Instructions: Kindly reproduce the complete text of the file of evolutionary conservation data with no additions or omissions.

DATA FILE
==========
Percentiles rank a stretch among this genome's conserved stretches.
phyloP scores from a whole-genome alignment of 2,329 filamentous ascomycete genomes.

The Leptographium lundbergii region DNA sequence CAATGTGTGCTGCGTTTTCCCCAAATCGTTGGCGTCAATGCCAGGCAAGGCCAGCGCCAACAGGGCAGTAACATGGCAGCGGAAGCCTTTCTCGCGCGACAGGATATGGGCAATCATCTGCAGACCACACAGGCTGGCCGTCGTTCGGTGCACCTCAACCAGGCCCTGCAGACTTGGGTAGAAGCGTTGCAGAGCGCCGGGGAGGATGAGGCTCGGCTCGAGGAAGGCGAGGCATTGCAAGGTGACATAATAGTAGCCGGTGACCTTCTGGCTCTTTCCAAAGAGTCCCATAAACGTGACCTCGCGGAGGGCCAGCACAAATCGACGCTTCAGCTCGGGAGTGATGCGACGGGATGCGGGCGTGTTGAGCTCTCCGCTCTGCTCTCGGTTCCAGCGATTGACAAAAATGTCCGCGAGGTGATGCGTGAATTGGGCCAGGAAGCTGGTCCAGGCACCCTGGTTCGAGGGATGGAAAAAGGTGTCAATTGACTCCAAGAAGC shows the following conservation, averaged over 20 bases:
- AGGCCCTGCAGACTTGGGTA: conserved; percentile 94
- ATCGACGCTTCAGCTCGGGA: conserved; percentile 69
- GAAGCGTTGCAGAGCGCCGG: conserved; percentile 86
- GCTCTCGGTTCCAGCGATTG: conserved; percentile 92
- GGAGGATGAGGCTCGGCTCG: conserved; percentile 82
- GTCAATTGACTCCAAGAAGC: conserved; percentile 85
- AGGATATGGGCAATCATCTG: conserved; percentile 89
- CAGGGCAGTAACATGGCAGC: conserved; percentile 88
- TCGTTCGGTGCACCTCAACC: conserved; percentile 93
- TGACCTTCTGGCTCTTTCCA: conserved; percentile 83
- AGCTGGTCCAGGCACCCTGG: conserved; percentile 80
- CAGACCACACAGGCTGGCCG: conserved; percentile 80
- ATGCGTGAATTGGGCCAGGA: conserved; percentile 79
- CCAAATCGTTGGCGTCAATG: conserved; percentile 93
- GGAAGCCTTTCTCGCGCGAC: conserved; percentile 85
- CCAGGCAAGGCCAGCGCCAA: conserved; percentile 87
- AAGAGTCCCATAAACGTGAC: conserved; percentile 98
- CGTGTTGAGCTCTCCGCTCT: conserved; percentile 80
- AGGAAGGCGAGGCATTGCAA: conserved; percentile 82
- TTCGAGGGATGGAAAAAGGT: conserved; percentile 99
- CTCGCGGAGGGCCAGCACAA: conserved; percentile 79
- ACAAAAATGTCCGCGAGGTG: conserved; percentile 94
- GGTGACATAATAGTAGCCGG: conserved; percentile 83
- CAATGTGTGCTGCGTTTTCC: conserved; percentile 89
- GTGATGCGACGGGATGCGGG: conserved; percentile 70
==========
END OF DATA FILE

Percentiles rank a stretch among this genome's conserved stretches.
phyloP scores from a whole-genome alignment of 2,329 filamentous ascomycete genomes.

The Leptographium lundbergii region DNA sequence CAATGTGTGCTGCGTTTTCCCCAAATCGTTGGCGTCAATGCCAGGCAAGGCCAGCGCCAACAGGGCAGTAACATGGCAGCGGAAGCCTTTCTCGCGCGACAGGATATGGGCAATCATCTGCAGACCACACAGGCTGGCCGTCGTTCGGTGCACCTCAACCAGGCCCTGCAGACTTGGGTAGAAGCGTTGCAGAGCGCCGGGGAGGATGAGGCTCGGCTCGAGGAAGGCGAGGCATTGCAAGGTGACATAATAGTAGCCGGTGACCTTCTGGCTCTTTCCAAAGAGTCCCATAAACGTGACCTCGCGGAGGGCCAGCACAAATCGACGCTTCAGCTCGGGAGTGATGCGACGGGATGCGGGCGTGTTGAGCTCTCCGCTCTGCTCTCGGTTCCAGCGATTGACAAAAATGTCCGCGAGGTGATGCGTGAATTGGGCCAGGAAGCTGGTCCAGGCACCCTGGTTCGAGGGATGGAAAAAGGTGTCAATTGACTCCAAGAAGC shows the following conservation, averaged over 20 bases:
- AGGCCCTGCAGACTTGGGTA: conserved; percentile 94
- ATCGACGCTTCAGCTCGGGA: conserved; percentile 69
- GAAGCGTTGCAGAGCGCCGG: conserved; percentile 86
- GCTCTCGGTTCCAGCGATTG: conserved; percentile 92
- GGAGGATGAGGCTCGGCTCG: conserved; percentile 82
- GTCAATTGACTCCAAGAAGC: conserved; percentile 85
- AGGATATGGGCAATCATCTG: conserved; percentile 89
- CAGGGCAGTAACATGGCAGC: conserved; percentile 88
- TCGTTCGGTGCACCTCAACC: conserved; percentile 93
- TGACCTTCTGGCTCTTTCCA: conserved; percentile 83
- AGCTGGTCCAGGCACCCTGG: conserved; percentile 80
- CAGACCACACAGGCTGGCCG: conserved; percentile 80
- ATGCGTGAATTGGGCCAGGA: conserved; percentile 79
- CCAAATCGTTGGCGTCAATG: conserved; percentile 93
- GGAAGCCTTTCTCGCGCGAC: conserved; percentile 85
- CCAGGCAAGGCCAGCGCCAA: conserved; percentile 87
- AAGAGTCCCATAAACGTGAC: conserved; percentile 98
- CGTGTTGAGCTCTCCGCTCT: conserved; percentile 80
- AGGAAGGCGAGGCATTGCAA: conserved; percentile 82
- TTCGAGGGATGGAAAAAGGT: conserved; percentile 99
- CTCGCGGAGGGCCAGCACAA: conserved; percentile 79
- ACAAAAATGTCCGCGAGGTG: conserved; percentile 94
- GGTGACATAATAGTAGCCGG: conserved; percentile 83
- CAATGTGTGCTGCGTTTTCC: conserved; percentile 89
- GTGATGCGACGGGATGCGGG: conserved; percentile 70